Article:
Malika Asha Sanders Fortier drew in her activist career on roots that extended into the very center of the early civil rights movement. She was born in 1973 in Selma, Alabama. "I was born in a time of protest, when civil rights leaders would sleep in our house—as many as 50 or 100 curled up right there on the floor," she told Marie Claire. As a 15-year-old high school student in Selma, she realized that African-American students were routinely being tracked into lower-level classes rather than college-preparatory programs, regardless of their grades or test scores. The result was a new form of segregation. Sanders led a student walkout that began with just a few participants but grew into a series of marches and protest meetings that drew more than 100 students. The students formed an organization dubbed SMART—the Student Movement Against Racial Tracking. The group staged a five-day sit-in, facing down the National Guard forces called in by Selma mayor Joe Smitherman. The Ku Klux Klan erected a sign atop the school building where the students were ensconced. Sanders herself was arrested for the questionable crime of passing out leaflets. But in the end the students were victorious; impartial testing programs were implemented, and the Selma school board's white majority, which had terminated a black superintendent who had tried to take the students' side, was soon eliminated.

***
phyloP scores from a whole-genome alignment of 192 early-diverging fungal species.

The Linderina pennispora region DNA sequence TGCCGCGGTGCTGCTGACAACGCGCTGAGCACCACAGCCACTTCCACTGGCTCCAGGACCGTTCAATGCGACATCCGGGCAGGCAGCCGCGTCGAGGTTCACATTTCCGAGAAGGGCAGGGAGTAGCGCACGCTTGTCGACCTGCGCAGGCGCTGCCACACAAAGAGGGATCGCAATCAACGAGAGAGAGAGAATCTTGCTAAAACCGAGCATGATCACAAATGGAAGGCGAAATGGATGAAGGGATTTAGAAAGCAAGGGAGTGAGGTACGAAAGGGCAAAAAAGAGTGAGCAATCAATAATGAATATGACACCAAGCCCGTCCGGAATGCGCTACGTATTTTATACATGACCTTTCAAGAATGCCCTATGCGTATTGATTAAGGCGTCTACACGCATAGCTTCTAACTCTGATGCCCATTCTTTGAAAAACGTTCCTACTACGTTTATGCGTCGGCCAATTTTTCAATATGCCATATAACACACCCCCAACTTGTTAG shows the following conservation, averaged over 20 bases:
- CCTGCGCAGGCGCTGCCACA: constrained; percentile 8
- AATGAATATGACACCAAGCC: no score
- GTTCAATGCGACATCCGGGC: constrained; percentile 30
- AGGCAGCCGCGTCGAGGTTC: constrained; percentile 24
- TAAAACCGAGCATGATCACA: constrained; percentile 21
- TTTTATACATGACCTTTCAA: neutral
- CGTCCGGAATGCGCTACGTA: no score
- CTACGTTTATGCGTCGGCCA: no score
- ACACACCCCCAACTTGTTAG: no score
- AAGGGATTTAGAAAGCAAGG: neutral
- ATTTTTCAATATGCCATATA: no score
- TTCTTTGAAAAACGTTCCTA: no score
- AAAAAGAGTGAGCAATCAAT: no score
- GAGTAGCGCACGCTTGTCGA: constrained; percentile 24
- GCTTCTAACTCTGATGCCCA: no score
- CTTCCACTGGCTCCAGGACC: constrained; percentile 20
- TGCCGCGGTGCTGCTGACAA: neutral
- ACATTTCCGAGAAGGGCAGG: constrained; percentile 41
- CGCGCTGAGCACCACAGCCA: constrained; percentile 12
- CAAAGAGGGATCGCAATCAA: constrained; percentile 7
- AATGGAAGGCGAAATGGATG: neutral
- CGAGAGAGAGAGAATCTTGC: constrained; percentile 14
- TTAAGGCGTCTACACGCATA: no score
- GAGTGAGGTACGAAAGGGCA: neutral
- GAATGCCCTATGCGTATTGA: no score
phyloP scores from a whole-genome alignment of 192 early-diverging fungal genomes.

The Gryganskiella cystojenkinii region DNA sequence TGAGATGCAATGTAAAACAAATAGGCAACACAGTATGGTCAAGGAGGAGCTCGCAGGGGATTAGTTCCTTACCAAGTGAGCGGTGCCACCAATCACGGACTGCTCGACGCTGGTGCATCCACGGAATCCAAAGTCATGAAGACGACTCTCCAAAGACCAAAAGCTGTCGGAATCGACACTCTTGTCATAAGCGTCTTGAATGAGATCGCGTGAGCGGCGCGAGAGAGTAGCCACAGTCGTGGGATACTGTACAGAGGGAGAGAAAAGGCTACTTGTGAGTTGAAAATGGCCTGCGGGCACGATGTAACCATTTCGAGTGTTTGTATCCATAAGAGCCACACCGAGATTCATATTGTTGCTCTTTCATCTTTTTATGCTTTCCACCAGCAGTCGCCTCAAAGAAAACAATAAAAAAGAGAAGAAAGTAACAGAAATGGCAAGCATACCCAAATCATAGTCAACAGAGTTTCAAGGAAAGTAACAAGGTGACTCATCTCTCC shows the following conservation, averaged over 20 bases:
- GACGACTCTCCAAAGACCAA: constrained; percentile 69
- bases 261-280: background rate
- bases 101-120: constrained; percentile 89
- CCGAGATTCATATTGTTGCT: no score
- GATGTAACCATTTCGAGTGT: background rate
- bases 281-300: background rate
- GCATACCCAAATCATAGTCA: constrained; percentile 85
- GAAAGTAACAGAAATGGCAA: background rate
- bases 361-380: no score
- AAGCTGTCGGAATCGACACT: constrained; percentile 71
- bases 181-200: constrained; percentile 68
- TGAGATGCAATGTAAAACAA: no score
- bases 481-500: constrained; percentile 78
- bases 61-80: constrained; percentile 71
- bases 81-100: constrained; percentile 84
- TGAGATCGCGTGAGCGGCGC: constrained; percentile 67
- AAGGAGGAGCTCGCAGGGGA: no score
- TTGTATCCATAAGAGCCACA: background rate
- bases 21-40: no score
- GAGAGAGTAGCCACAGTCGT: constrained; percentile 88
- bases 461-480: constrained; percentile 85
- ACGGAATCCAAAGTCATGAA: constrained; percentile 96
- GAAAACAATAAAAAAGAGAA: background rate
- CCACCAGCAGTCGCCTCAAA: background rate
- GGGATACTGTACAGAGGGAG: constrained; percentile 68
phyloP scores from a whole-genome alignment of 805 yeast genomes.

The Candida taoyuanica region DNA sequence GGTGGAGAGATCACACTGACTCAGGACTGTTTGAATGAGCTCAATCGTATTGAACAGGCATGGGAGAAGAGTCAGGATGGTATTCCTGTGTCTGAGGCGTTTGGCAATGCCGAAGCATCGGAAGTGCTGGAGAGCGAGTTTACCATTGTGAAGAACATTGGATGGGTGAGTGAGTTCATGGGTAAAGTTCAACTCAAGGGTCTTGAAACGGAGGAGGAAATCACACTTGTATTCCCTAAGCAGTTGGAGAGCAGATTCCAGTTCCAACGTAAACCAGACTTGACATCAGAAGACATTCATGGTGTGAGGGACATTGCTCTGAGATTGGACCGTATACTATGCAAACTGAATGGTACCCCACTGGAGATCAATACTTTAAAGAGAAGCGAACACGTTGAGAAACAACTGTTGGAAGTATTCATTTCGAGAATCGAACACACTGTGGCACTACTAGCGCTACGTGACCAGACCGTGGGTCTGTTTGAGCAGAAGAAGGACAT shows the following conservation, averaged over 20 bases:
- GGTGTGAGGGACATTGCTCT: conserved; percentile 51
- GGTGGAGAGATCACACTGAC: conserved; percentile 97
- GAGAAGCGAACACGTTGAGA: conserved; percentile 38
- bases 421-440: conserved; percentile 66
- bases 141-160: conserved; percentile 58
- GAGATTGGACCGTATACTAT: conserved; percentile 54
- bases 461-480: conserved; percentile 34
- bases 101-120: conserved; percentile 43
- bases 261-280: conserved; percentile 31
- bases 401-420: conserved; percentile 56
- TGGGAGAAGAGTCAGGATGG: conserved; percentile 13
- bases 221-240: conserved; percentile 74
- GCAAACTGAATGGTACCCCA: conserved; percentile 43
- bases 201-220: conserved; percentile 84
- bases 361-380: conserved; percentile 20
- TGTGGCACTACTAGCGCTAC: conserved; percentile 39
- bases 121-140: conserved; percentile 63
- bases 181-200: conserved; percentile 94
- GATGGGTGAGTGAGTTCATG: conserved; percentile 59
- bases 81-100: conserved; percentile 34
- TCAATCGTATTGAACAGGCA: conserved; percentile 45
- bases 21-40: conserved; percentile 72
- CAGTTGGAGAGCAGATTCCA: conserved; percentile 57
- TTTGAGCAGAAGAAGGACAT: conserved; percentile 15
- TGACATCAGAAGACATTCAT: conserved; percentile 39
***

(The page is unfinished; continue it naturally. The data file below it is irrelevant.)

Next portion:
Fortier attended Spelman College in Atlanta, graduating with a degree in psychology. While she was there, she participated in protests including calling for the elimination of the Confederate battle flag element in the design of Georgia's state flag, and student protests against police brutality. The normal path for Fortier might have involved a job in a large city, but she returned instead to Selma. "I wasn't sure if I ever wanted to go back," she told Marie Claire. "And yet, I felt a responsibility to Selma and the South. Upon returning to Selma, Fortier became the executive director of 21st Century Youth Leadership Movement. The goal of the group was to develop young leaders to continue the legacy of the movement, of which there are yet promised fruit unfulfilled that need another generation to harvest. Fortier had attended the group's summer camps when she was younger. Fortier went on to be one of three young coordinators of the 40th Anniversary and re-enactment of the 1963 March on Washington, leading 21st Century Youth members in a chant of "I must prepare my mind, body, and spirit; we are 21st-century leaders, so let's act like it," as quoted in the Washington Times. Fortier has often addressed national meetings like the State of the Black World conference and the rapidly growing National Hip-Hop Political Convention, where she appeared in 2004. She was chosen to receive a Reebok Human Rights Award in 2002. The award carried a $50,000 grant, which Sanders plowed back into the 21st Century Youth Movement.